ASTORIA — Parents from the citywide gifted program at Astoria's P.S. 85 are anxious about the future.
Though the Department of Education said the school's prestigious STEM Academy will be expanded from a K-5 to a K-8, parents of students in the program's oldest class — now in fourth grade — say a lack of details about that plan has them in limbo, unsure of whether their children will be continuing at STEM after fifth grade or if they'll have to start applying to other middle schools.
"As a parent of a fourth grader, I just want to stress the urgency of the situation," said mom Maria Duda, one of several STEM parents who showed up at District 30's Community Education Council meeting last week to press for answers.
"We haven't gotten any details," she said. "Decision-making time is now."
Founded in 2009, STEM is the only citywide gifted and talented program in Queens. Citywide G&T's are more selective than district gifted programs: Students must score above the 97th percentile on the admissions test to be eligible, while district programs require scores at or above the 90th percentile.
But STEM parents argue they've been shortchanged compared to the four other citywide G&Ts in Manhattan and Brooklyn. Those programs all go through middle school and have their own administrations, two things STEM parents have been advocating for.
At a town hall meeting in January, Schools Chancellor Dennis Walcott told parents that the DOE is committed to expanding STEM to the eighth grade.
"Our office of portfolio development is looking into the different options around space availability," Walcott said at the time. "We're looking to expand it to a K through 8, and we’ll put forward a proposal by June of 2013."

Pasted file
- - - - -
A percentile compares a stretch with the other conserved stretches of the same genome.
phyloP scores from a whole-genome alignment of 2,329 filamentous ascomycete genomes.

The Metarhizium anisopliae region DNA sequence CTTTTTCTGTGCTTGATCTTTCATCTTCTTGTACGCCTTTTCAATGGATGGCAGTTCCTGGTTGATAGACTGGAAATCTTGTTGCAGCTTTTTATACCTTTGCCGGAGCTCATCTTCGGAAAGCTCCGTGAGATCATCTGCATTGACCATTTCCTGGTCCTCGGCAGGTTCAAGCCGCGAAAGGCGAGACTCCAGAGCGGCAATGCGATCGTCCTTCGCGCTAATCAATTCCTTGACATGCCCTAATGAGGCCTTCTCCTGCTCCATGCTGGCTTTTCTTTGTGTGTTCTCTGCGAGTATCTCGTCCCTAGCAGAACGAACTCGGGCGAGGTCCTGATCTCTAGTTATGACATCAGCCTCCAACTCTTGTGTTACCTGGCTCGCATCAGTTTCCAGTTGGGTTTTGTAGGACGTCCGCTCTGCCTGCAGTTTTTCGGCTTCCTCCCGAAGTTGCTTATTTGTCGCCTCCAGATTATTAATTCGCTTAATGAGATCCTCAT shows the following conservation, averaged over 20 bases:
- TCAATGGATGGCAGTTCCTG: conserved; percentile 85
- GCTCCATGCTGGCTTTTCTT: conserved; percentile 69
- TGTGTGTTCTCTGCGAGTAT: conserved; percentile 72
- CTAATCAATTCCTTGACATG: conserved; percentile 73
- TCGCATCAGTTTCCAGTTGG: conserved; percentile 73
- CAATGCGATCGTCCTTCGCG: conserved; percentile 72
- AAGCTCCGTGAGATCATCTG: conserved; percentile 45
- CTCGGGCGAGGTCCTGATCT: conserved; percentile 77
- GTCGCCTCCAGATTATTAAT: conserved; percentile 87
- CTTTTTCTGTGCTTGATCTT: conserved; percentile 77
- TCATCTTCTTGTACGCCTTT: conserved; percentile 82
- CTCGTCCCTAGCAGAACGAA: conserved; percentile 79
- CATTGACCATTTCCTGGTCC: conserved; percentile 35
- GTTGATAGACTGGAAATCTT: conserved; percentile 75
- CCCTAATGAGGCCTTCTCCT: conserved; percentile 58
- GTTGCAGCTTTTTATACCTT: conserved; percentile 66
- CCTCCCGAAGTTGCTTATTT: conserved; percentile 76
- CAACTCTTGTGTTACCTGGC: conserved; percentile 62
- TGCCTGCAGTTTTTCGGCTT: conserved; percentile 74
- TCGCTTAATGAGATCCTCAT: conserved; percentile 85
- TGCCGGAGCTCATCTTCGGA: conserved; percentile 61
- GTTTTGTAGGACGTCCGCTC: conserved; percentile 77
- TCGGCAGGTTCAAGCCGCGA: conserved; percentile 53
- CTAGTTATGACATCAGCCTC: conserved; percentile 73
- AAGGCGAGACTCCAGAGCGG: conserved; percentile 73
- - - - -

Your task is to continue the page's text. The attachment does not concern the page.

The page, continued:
Parents at least week's CEC meeting said they want to be included in that planning process.
"We need answers and we need them before June. We need a meeting, and we need it before June," Parent Association co-president Randi Marshall told the CEC members. "Time is short. Our fourth grade parents have decisions to make."
Marshall told the CEC members that parents have been promised from the program's inception that STEM would eventually be expanded to eighth grade, adding that being only a K-5 diminishes the program's appeal.
"I'm about to plan tours and open houses to convince incoming kindergartners that they should come to STEM, and I don’t know what to tell them anymore," she said to the council.
CEC co-president Jeffrey Guyton told parents he believes the DOE is "quite committed" to making the STEM expansion a reality, and that he and other members are looking to meet with DOE officials after the spring recess.
"We were assured last week we would have a meeting soon," Guyton said. "I'm optimistic."
It's unclear where the STEM middle school would be housed. CEC members said P.S. 85 itself does not have the space to accommodate the additional sixth, seventh and eighth grade classes.
Carmignani told DNAinfo.com in January that one option is I.S. 126 in Long Island City, where the DOE is starting a new district G&T program this fall. Carmignani said I.S. 126 is currently under capacity and has the space for both programs.